I guarantee that he has never heard of Oreskes or Cook. When asked if he had read the pretty good pieces in the WashPost about recent European heat waves, Alaskan and Siberian wild fires, and massive Greenland ices sheet melt, his reply was “sort of”. There are too many like my neighbor in the U.S. and around the world, and because of that we will not get it done in time to avoid major mayhem. Sad.

    • This is not going to work. As you said yourself: (almost) end of discussion. You have not even tried to explain climate change to your neighbor. He doesn’t seem to be a denier. He just wants to know what is going on.

      • dumboldguy Says:

        On what basis do you say that I “have not even tried to explain climate change to my neighbor”? And that “He doesn’t seem to be a denier. He just wants to know what is going on”?

        He moved in behind me about 15 years ago, and is a “believer” who only wants to hear about anything that supports his half-assed opinions on most everything. He is a down-home Virginia boy whose family left him a lot of land in southern VA, land once used to grow tobacco and worked by the family’s slaves. He goes down there to mow and whack brush regularly and pay homage to his “roots”. We have had many heated but “friendly” discussions on lots of topics, and I never stop trying to “educate” him, in spite of his resistance to facts and science.

      • redskylite Says:

        Maybe Raymond has the time to lecture his neighbors on vibrating CO2 molecules, effects of doubling and water vapor behavior in warming atmospheres, but I have plenty to do in my yard, with winter weeds to pull, grass to trim and vegetables to grow.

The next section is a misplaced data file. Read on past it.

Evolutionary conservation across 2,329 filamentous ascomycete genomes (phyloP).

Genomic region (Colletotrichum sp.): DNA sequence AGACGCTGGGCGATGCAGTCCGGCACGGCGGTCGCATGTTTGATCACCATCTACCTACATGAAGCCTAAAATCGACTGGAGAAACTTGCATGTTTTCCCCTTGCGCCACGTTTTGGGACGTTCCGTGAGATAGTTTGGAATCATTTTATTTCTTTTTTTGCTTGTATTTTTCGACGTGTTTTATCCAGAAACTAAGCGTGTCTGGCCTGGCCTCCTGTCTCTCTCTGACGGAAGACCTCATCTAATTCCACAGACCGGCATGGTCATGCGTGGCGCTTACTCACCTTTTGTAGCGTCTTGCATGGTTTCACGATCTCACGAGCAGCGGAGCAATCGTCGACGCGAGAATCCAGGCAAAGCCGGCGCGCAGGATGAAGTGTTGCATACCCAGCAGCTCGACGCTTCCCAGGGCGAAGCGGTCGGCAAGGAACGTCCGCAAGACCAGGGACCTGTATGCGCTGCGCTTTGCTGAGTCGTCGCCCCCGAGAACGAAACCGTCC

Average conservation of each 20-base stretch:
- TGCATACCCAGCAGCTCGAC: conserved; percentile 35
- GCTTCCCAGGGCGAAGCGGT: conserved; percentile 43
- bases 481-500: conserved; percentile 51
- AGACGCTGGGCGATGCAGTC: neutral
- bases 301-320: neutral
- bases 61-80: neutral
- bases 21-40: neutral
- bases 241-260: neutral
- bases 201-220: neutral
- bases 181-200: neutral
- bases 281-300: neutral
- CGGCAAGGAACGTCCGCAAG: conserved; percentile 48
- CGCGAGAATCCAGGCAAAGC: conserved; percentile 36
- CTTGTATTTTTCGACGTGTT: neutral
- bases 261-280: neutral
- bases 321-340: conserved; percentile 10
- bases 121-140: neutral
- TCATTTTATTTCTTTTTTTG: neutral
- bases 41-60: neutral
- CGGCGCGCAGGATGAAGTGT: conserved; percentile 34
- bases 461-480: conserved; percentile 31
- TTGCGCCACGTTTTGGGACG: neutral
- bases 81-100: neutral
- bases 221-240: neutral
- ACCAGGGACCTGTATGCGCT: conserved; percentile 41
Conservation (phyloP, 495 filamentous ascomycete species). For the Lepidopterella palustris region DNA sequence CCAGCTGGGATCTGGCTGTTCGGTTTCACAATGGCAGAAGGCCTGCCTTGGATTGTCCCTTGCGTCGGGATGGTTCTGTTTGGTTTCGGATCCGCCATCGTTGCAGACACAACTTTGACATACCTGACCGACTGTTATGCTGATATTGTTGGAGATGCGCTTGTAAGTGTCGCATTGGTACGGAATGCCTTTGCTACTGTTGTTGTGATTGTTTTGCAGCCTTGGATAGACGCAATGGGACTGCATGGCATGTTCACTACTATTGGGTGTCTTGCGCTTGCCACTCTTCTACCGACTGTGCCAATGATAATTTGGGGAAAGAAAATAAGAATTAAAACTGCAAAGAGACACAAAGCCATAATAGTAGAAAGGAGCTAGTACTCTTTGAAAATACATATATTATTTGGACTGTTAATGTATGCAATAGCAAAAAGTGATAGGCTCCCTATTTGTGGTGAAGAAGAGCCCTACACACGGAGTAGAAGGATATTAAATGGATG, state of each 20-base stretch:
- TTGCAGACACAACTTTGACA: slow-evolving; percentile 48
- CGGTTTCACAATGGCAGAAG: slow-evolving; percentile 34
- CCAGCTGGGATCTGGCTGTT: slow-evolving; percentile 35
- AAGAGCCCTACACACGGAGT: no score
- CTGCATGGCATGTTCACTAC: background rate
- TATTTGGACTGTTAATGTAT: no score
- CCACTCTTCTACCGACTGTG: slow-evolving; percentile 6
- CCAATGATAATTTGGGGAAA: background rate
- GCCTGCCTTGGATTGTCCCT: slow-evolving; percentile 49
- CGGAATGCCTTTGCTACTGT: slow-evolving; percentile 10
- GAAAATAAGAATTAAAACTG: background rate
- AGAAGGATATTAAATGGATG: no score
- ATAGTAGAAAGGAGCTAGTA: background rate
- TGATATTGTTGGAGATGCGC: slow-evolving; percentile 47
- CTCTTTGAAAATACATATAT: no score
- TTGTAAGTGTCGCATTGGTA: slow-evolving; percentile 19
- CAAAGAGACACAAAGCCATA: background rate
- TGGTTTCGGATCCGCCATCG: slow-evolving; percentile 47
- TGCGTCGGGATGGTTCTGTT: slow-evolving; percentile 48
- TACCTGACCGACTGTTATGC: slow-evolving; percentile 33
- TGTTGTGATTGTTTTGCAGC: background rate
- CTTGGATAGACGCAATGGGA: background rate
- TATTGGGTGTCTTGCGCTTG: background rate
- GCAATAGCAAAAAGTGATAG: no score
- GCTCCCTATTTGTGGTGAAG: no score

So I suggest my neighbors can drive a few kilometers to our local disappearing sea-side beaches, or a few more kilometers to see the receding glaciers (custodians have placed time monitors on some). Or read about local communities desperately trying to get sea defenses built by the council, or the poor folk who fled the disappearing Sundarbans. The list in incredibly long so how an Earth can people still remain skeptical and need yet further education ?

  2. Dana Getsinger Says:

    Have you seen the film Planet of the Humans? It kind of changes everything.

    On Tue, Aug 6, 2019 at 7:46 AM Climate Denial Crock of the Week wrote:

    > greenman3610 posted: ” 15 Years ago, Naomi > Oreskes was inspired to shed new light on the “debate” over climate change > by going to the researchers themselves, the foot soldiers of global > science, to find out what their bottom line take was. Sh” >

  3. rsmurf Says:

    So I guess its still up for discussion, after all it was a pretty cool weekend!

    • rhymeswithgoalie Says:

      I like to point out that not only do those articles which reject AGW represent a tiny bit of a percent, but that among them the explanations are all over the road. Still, their supporters will join together the way disparate supporters of acupuncture qi, homeopathic similars, curing cancer with diet, etc., join together to oppose science-based medicine.

  4. redskylite Says:

    It’s sad to think that so much time still needs to be devoted to pointing out the scientific consensus view – if people don’t read the news and still are oblivious to the changes our industrial pollution has wrought, and are vulnerable to fake news from the deniers, then we are indeed deeply in trouble.

    Items like this grace our media everyday – why don’t people take notice and believe their eyes and ears ?

    The California coast is disappearing under the rising sea: Our choices are grim

  5. Brent Jensen-Schmidt Says:

    Have cancelled wordpress, see if this posts.
    There is progress being made. Keep telling Joe Fckwit that he will suffer personally.
    Telling him he is an idiot only provides personal satisfaction, quite a bit actually. At this time in history, IMO calling out public deniers as liars and/or criminal idiots will be effective.